- application, storage and handling of pesticides
- integrated pest management
- farm design and management
- farm hygiene
- risk assessments.
Self-assessment work sheets are provided for each aspect covered in the BMP Manual and an external audit timetable is provided.
Research and Development
The CRDC have proposed the following performance targets for the year 2003 as a means of measuring the achievement of their 'production' objective:
- 40% reduction in the use of traditional pesticides
- 30% reduction in the use of residual herbicides
- 10% improvement in water use efficiency
- 50% reduction in farm-origin contaminants in the riverine system
- 100% of cotton growers trained and auditable in BMP.
How is the Australian cotton industry working with other agricultural industries to overcome some of the challenges faced by this region
Cotton is one of the major rural industries in each of the regional centres that comprise the Northern region. The industry is generally concentrated in irrigation areas on or along the river systems. Other existing rural commodities produced in the region include grains and beef cattle. Cotton production systems need to be aware of marketing restrictions and production requirements of these alternative systems.
Particular requirements the cotton industry needs to be responsive to include:
- pesticide contamination of meat and crop products;
- contaminated water supplies used for stock and domestic consumption;
- restriction of flood flow events required for pasture rejuvenation;
- spray drift;
- degradation control to minimise soil erosion; and
- vegetation management.
In response, the practices recommended in the industry's BMP are aimed at limiting impact onto adjoining or nearby landowners. The region has relatively high adoption (>40%) of mechanical approaches such as:
- middle busting and cultivation;
- permanent 1 m beds;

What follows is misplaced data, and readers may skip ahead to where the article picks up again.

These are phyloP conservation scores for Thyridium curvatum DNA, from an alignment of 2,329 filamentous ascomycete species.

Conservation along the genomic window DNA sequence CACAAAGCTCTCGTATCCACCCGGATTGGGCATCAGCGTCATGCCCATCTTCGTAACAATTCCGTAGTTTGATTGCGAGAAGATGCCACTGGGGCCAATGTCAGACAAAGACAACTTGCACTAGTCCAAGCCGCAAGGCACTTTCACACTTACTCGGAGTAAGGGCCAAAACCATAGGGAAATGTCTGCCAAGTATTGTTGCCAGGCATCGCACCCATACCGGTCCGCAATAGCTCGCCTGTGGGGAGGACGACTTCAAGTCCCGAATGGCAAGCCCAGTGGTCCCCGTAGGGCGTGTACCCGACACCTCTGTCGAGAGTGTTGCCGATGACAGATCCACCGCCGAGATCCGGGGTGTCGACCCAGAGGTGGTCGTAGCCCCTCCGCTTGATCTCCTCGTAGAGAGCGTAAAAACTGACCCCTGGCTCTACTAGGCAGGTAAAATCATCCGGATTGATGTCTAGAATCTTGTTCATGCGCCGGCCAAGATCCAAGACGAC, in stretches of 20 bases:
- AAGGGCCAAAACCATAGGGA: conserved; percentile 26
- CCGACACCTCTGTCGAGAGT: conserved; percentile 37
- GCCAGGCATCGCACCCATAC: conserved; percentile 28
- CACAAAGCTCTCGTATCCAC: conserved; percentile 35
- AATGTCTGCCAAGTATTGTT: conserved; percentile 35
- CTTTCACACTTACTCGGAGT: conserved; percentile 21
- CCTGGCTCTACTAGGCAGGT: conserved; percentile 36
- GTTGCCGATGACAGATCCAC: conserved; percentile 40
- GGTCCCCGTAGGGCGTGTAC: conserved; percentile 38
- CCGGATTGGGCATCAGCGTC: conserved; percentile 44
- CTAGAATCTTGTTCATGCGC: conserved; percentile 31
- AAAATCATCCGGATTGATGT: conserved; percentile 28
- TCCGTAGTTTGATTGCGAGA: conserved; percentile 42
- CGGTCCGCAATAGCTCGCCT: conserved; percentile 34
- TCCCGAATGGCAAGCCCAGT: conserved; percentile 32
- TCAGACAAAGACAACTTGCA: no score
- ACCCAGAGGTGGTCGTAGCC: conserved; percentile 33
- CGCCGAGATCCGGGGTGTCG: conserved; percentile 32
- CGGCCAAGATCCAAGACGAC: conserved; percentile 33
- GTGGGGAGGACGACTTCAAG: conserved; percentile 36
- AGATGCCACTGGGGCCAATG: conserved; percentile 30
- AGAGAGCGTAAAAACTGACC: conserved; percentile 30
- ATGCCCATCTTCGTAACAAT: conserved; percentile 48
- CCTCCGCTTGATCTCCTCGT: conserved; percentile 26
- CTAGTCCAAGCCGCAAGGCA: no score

- stubble incorporation;
- use of beneficial insects;
- aware of insecticide resistance management strategies
In addition, extension officer advice is that the industry involves itself with wider planning initiatives in natural resource management. These activities include involvement with Landcare and catchment committees.
The cotton industry in the Northern region has particular responsibilities. As well as being a wealth and employment generator, it also is part of a delicately balanced inland environment. Based on past history, the balance between land, water and vegetation needs to be considered as a major shift will result in substantial degradation effects.
The industry is aware of this through its auditing process. Industry issues such as pesticide use, land and water use are considered in recommended BMP's. The challenge is to gain adoption by growers through a range of education, incentive and regulatory processes.
In addition to currently adopted management practices, the nominated high preference research topics provide an indication of likely future management responses. The Northern region respondents nominated:
- soft options for IPM;
- drift reduction;
- water use efficiency;
- irrigation timing;
- insect management; and
as their key areas. These research areas relate well to current and future environmental challenges.
Link to Map maker to make a map using this information.
Link to data available for download on "A spatially consistent sub-set of agricultural statistics (AgStats) data 1982/93 to 1996/97"
- Cotton Research and Development Corporation website
- Cotton Cooperative Research Centre website
- Australian Cotton Research Institute website
- Cotton Australia website
Some documents on this website are available as PDF files. Adobe Acrobat Reader is required to view PDF files.